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Bodied knowledges (where our blood is born): Maternal narratives and articulations of black women's diaspora identity

Collection:
Black Caribbean Literature (BCL)
Contributor:
crump,helen j. (Author)
Format:
Dissertation/Thesis
Publication Date:
2010
URL:
http://search.proquest.com.proxy2.library.illinois.edu/docview/847025400/fulltextPDF/FFFBCE11FC574758PQ/1?accountid=14553
Published:
Minnesota: University of Minnesota
Location:
African American Research Center, Library, University of Illinois at Urbana-Champaign
Subject Term:
Caribbean area, Blacks, Authors, Literature, Fiction, Motherhood, Women, Conde, Maryse, 1937-, Guadeloupe, African diaspora, Brand, Dionne, Gender studies, Maternal narratives, Jackson-Opoku, Sandra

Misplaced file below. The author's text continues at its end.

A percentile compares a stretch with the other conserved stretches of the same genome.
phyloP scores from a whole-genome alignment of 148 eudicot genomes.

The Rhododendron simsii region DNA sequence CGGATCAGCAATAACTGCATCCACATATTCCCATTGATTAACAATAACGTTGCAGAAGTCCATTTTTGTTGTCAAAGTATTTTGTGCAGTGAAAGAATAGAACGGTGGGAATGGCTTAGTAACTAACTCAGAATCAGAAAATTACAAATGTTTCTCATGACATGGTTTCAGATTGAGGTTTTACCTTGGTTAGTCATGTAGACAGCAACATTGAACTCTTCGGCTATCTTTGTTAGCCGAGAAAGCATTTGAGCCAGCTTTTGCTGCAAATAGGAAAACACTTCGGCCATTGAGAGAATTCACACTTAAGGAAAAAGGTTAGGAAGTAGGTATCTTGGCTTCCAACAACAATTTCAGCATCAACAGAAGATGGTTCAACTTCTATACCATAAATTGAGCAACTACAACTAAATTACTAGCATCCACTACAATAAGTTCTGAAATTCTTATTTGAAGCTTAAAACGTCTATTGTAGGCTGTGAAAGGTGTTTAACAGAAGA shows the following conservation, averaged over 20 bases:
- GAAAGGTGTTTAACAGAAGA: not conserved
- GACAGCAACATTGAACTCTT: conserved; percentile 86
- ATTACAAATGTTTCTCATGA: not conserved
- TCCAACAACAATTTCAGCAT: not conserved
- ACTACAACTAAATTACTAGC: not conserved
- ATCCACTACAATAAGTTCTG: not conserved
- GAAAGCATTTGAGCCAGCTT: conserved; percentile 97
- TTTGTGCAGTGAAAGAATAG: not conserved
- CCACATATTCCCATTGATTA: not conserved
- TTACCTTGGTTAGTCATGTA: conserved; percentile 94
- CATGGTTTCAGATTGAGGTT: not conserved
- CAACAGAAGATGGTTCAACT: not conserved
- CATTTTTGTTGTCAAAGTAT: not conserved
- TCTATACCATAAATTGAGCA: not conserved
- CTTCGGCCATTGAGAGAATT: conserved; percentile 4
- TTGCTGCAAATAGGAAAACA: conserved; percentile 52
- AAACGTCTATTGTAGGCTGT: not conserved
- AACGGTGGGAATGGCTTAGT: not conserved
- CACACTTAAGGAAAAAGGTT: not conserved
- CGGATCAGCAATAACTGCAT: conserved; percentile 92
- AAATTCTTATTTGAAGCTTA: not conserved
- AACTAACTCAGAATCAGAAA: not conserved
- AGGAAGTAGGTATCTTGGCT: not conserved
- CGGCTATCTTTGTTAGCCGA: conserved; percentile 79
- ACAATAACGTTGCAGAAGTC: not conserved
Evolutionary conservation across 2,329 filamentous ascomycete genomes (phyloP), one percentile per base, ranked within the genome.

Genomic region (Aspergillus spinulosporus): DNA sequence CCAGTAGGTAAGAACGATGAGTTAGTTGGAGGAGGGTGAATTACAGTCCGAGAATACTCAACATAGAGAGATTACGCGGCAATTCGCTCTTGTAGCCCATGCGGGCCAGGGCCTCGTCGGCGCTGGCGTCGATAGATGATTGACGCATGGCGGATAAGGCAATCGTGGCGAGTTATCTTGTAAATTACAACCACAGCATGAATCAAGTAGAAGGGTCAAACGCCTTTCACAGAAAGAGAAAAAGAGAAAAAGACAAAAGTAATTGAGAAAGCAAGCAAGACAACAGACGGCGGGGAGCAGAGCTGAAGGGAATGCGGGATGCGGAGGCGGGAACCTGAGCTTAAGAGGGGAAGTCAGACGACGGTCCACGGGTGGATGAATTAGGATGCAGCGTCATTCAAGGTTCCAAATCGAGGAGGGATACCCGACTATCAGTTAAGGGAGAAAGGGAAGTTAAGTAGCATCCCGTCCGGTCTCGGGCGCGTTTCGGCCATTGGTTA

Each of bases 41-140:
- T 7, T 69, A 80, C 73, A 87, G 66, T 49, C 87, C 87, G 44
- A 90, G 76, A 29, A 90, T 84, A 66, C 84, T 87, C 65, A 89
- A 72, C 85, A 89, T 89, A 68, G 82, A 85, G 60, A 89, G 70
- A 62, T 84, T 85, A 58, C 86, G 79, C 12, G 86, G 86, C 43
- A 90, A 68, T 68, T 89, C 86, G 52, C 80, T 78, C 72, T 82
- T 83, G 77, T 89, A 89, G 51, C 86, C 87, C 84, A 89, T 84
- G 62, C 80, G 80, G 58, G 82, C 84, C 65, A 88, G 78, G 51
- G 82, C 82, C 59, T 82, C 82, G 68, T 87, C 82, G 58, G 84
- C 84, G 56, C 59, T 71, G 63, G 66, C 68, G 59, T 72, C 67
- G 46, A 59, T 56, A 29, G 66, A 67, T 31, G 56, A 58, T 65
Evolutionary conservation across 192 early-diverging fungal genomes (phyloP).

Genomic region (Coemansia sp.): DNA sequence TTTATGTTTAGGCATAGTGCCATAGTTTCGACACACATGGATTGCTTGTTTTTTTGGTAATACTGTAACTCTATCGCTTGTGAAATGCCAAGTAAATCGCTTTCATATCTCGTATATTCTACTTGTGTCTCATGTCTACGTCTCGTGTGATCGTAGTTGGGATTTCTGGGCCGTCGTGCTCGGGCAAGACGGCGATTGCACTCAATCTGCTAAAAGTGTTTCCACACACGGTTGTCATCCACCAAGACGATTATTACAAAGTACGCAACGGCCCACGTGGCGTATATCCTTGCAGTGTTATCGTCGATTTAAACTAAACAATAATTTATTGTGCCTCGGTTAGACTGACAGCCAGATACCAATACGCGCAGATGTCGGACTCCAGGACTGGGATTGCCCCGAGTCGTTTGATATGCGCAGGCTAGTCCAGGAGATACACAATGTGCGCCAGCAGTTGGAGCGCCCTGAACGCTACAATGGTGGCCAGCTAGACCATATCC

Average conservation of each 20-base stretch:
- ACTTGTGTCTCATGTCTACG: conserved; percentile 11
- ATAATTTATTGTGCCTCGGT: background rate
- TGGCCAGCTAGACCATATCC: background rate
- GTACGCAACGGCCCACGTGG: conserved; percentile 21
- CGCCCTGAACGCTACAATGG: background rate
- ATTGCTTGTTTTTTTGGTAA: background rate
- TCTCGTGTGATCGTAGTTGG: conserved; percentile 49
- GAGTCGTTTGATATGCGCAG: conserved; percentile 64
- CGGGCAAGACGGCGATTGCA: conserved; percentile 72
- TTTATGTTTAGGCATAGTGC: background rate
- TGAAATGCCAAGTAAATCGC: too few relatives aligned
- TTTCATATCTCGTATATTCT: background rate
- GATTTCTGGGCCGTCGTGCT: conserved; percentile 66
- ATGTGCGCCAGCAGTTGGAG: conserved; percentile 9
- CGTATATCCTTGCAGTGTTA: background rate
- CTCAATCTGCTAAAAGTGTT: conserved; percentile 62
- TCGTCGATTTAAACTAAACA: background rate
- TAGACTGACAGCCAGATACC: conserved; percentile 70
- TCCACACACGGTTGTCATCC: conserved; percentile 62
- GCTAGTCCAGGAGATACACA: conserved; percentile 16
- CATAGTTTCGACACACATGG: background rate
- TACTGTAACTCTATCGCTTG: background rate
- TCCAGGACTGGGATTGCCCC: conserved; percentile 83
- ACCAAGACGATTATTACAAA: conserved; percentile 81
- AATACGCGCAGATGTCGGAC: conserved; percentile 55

Notes:
220 p., Employs a black feminist diaspora literary lens to identify, define, trace, and speak to the African Diaspora as it functions in black women's diaspora fiction and informs our understanding of black women's diaspora identity. Considers three authors and novels by women of, in, and across the African Diaspora. The study centers on Sandra Jackson-Opoku's The River Where Blood Is Born as a primary site of analysis of diaspora formation and theorization, Dionne Brand's At the Full and Change of the Moon and Maryse Condé's Desirada as comparative textual and theoretical sites.